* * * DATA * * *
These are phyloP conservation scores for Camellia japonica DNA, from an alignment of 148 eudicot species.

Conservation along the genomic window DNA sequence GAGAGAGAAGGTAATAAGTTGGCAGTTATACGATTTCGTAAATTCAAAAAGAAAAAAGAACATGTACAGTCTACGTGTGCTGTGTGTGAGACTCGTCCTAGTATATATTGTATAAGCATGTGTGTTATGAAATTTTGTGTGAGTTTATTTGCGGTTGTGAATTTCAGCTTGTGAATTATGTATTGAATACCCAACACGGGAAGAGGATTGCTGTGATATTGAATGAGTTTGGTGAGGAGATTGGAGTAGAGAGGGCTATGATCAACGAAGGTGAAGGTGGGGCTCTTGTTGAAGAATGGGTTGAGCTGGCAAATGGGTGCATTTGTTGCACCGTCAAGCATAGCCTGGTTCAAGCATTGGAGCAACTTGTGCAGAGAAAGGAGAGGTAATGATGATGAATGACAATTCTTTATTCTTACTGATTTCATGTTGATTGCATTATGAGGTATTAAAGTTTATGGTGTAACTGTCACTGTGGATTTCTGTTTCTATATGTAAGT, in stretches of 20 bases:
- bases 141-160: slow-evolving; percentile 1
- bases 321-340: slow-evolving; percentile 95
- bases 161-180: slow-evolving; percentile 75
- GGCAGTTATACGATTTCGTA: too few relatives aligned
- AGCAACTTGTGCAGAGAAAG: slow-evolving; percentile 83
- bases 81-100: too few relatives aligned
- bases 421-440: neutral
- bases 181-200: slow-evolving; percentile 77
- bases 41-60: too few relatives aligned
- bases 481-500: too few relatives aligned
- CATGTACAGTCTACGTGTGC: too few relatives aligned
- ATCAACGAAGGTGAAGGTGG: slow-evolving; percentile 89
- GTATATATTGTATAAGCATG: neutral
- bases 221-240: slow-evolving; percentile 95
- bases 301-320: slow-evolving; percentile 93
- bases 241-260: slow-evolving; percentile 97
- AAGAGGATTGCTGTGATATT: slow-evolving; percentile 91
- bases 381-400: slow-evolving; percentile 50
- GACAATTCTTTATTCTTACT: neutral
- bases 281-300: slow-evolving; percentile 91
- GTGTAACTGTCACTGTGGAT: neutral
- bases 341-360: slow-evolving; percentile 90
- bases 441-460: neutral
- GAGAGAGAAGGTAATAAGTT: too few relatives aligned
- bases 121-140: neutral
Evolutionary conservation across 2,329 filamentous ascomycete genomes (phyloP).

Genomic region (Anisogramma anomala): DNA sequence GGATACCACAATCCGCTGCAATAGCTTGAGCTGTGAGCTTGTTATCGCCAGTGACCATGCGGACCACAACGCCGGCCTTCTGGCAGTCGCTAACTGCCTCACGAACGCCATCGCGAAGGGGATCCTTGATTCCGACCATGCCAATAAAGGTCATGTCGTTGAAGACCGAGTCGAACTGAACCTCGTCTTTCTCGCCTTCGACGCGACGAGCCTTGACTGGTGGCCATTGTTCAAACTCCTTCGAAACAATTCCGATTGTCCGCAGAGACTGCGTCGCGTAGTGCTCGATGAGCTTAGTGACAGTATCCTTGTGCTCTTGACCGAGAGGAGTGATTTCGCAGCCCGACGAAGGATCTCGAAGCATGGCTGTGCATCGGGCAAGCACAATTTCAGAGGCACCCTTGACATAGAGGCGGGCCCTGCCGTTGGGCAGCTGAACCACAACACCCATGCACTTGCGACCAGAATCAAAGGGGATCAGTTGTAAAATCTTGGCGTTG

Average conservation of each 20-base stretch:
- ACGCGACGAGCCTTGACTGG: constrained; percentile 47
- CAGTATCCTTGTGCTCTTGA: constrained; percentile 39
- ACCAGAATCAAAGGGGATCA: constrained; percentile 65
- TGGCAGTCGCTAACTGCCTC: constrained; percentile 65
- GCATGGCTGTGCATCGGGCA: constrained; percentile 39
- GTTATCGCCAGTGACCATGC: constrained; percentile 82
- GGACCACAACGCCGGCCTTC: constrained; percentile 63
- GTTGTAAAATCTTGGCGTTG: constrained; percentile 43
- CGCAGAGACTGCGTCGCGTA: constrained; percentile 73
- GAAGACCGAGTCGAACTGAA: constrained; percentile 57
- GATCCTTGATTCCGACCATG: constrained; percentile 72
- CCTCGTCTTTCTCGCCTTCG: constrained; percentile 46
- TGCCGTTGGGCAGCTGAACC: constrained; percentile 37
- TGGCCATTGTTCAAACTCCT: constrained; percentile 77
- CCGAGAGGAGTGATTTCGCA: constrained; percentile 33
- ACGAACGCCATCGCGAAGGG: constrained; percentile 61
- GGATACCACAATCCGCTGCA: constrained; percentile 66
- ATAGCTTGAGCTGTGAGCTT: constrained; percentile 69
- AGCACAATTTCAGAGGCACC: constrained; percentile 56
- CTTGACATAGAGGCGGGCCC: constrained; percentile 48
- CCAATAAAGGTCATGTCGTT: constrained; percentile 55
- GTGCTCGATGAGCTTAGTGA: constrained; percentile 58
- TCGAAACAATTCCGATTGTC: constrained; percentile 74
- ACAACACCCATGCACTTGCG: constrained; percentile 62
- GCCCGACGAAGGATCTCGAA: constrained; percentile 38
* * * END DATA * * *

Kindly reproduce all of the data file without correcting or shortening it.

These are phyloP conservation scores for Camellia japonica DNA, from an alignment of 148 eudicot species.

Conservation along the genomic window DNA sequence GAGAGAGAAGGTAATAAGTTGGCAGTTATACGATTTCGTAAATTCAAAAAGAAAAAAGAACATGTACAGTCTACGTGTGCTGTGTGTGAGACTCGTCCTAGTATATATTGTATAAGCATGTGTGTTATGAAATTTTGTGTGAGTTTATTTGCGGTTGTGAATTTCAGCTTGTGAATTATGTATTGAATACCCAACACGGGAAGAGGATTGCTGTGATATTGAATGAGTTTGGTGAGGAGATTGGAGTAGAGAGGGCTATGATCAACGAAGGTGAAGGTGGGGCTCTTGTTGAAGAATGGGTTGAGCTGGCAAATGGGTGCATTTGTTGCACCGTCAAGCATAGCCTGGTTCAAGCATTGGAGCAACTTGTGCAGAGAAAGGAGAGGTAATGATGATGAATGACAATTCTTTATTCTTACTGATTTCATGTTGATTGCATTATGAGGTATTAAAGTTTATGGTGTAACTGTCACTGTGGATTTCTGTTTCTATATGTAAGT, in stretches of 20 bases:
- bases 141-160: slow-evolving; percentile 1
- bases 321-340: slow-evolving; percentile 95
- bases 161-180: slow-evolving; percentile 75
- GGCAGTTATACGATTTCGTA: too few relatives aligned
- AGCAACTTGTGCAGAGAAAG: slow-evolving; percentile 83
- bases 81-100: too few relatives aligned
- bases 421-440: neutral
- bases 181-200: slow-evolving; percentile 77
- bases 41-60: too few relatives aligned
- bases 481-500: too few relatives aligned
- CATGTACAGTCTACGTGTGC: too few relatives aligned
- ATCAACGAAGGTGAAGGTGG: slow-evolving; percentile 89
- GTATATATTGTATAAGCATG: neutral
- bases 221-240: slow-evolving; percentile 95
- bases 301-320: slow-evolving; percentile 93
- bases 241-260: slow-evolving; percentile 97
- AAGAGGATTGCTGTGATATT: slow-evolving; percentile 91
- bases 381-400: slow-evolving; percentile 50
- GACAATTCTTTATTCTTACT: neutral
- bases 281-300: slow-evolving; percentile 91
- GTGTAACTGTCACTGTGGAT: neutral
- bases 341-360: slow-evolving; percentile 90
- bases 441-460: neutral
- GAGAGAGAAGGTAATAAGTT: too few relatives aligned
- bases 121-140: neutral
Evolutionary conservation across 2,329 filamentous ascomycete genomes (phyloP).

Genomic region (Anisogramma anomala): DNA sequence GGATACCACAATCCGCTGCAATAGCTTGAGCTGTGAGCTTGTTATCGCCAGTGACCATGCGGACCACAACGCCGGCCTTCTGGCAGTCGCTAACTGCCTCACGAACGCCATCGCGAAGGGGATCCTTGATTCCGACCATGCCAATAAAGGTCATGTCGTTGAAGACCGAGTCGAACTGAACCTCGTCTTTCTCGCCTTCGACGCGACGAGCCTTGACTGGTGGCCATTGTTCAAACTCCTTCGAAACAATTCCGATTGTCCGCAGAGACTGCGTCGCGTAGTGCTCGATGAGCTTAGTGACAGTATCCTTGTGCTCTTGACCGAGAGGAGTGATTTCGCAGCCCGACGAAGGATCTCGAAGCATGGCTGTGCATCGGGCAAGCACAATTTCAGAGGCACCCTTGACATAGAGGCGGGCCCTGCCGTTGGGCAGCTGAACCACAACACCCATGCACTTGCGACCAGAATCAAAGGGGATCAGTTGTAAAATCTTGGCGTTG

Average conservation of each 20-base stretch:
- ACGCGACGAGCCTTGACTGG: constrained; percentile 47
- CAGTATCCTTGTGCTCTTGA: constrained; percentile 39
- ACCAGAATCAAAGGGGATCA: constrained; percentile 65
- TGGCAGTCGCTAACTGCCTC: constrained; percentile 65
- GCATGGCTGTGCATCGGGCA: constrained; percentile 39
- GTTATCGCCAGTGACCATGC: constrained; percentile 82
- GGACCACAACGCCGGCCTTC: constrained; percentile 63
- GTTGTAAAATCTTGGCGTTG: constrained; percentile 43
- CGCAGAGACTGCGTCGCGTA: constrained; percentile 73
- GAAGACCGAGTCGAACTGAA: constrained; percentile 57
- GATCCTTGATTCCGACCATG: constrained; percentile 72
- CCTCGTCTTTCTCGCCTTCG: constrained; percentile 46
- TGCCGTTGGGCAGCTGAACC: constrained; percentile 37
- TGGCCATTGTTCAAACTCCT: constrained; percentile 77
- CCGAGAGGAGTGATTTCGCA: constrained; percentile 33
- ACGAACGCCATCGCGAAGGG: constrained; percentile 61
- GGATACCACAATCCGCTGCA: constrained; percentile 66
- ATAGCTTGAGCTGTGAGCTT: constrained; percentile 69
- AGCACAATTTCAGAGGCACC: constrained; percentile 56
- CTTGACATAGAGGCGGGCCC: constrained; percentile 48
- CCAATAAAGGTCATGTCGTT: constrained; percentile 55
- GTGCTCGATGAGCTTAGTGA: constrained; percentile 58
- TCGAAACAATTCCGATTGTC: constrained; percentile 74
- ACAACACCCATGCACTTGCG: constrained; percentile 62
- GCCCGACGAAGGATCTCGAA: constrained; percentile 38